As we review approaches to design that have looked at the use of natural light, glazing and roof lights, the design of feature stairs and sustainable design, our community project at Peacehaven in Sussex is referred to each time in the successful way in which it incorporates this approach to create a striking two storey community centre on land to the rear of the shop owned by our charity client The House Project.
Despite the tight site that the community centre occupies the building is full of natural light and has a light, bright spacious feeling to its interior. In large part this is achieved through a diverse range of glazed windows, panels and rooflights. On approaching the building the most obvious feature is the two storey glass panel set in front of the feature stair. This serves to flood the entrance hall and public stairway with natural light as a practical and aesthetic measure. The stair itself with its light bright yellow and contrasting grey soffit is an immediate feature of this building in a simple and elegant composition of materials. The stair itself is then further lit with a rooflight over. Giving off the stair are a series of glazed panels that form the entrance into the various activity rooms and serve to borrow the light from the entrance hall. The upper level activity room is further lit with a large number of rooflights and high level glazing to each side elevation. Likewise the ground floor activity room benefits from high level glazed strips. Internal spaces such as WC’s and Stores are also lit by rooflights. The building is flooded with natural light.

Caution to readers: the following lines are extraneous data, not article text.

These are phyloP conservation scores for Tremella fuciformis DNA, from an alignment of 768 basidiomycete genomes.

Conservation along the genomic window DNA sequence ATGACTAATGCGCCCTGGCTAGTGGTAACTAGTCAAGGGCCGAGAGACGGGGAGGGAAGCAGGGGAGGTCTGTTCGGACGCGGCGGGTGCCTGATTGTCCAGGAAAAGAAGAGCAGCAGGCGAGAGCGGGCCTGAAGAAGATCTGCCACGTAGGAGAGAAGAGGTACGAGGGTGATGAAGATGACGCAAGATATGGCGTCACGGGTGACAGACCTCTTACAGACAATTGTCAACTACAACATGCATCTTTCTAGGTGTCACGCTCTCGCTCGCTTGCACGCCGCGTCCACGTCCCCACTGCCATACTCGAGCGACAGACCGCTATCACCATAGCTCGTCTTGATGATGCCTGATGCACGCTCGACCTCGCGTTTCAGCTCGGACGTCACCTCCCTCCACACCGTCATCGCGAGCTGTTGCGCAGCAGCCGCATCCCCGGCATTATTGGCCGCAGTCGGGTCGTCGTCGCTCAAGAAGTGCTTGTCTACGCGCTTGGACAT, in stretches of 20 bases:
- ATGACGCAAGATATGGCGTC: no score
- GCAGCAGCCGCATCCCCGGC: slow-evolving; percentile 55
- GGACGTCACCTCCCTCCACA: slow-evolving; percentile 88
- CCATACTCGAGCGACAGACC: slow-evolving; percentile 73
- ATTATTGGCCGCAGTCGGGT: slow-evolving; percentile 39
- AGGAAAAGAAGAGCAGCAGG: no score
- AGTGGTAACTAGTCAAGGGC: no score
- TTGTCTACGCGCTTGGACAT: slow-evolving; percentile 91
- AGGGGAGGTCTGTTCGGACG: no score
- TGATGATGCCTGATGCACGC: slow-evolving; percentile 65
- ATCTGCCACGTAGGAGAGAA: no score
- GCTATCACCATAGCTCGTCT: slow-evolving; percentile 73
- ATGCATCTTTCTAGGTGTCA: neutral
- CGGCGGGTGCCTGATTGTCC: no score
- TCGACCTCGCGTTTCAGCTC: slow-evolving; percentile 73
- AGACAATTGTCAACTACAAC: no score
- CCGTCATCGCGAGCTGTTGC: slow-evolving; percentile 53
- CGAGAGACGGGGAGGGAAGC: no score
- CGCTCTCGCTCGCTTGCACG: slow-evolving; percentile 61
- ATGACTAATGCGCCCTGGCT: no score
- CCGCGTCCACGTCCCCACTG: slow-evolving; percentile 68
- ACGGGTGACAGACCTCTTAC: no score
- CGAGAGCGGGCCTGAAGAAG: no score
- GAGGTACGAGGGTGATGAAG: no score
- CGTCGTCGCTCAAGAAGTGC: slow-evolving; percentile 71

Sustainable Community Buildings
A key measure in approaching the sustainable design has been the use of natural light as described above. The building fabric is then very well insulated. The energy required for the space heating of the spaces is derived from an air source heat pump.
The feature stair in a Community Building
In this project as with many of our others, be they private residential or community projects, the stair is designed as a key feature of the building. A colourful and well composed object. It is located in the most prominent position internally and then linked to one of the key elements of the facade in the form of the two storey glazed window. Its geometry is relatively simple and it is then finished in contrasting yellow and dark grey distinguishing the balustrading from the stair soffit. The balustrade then has a number of simple holes drilled through it to provide further articulation.
The roof form
The roof is a simple angled monopitch roof with a projecting eaves soffit lined with birch faced ply. Within the roof is a large number of rooflights. The material is a profiled metal for long life.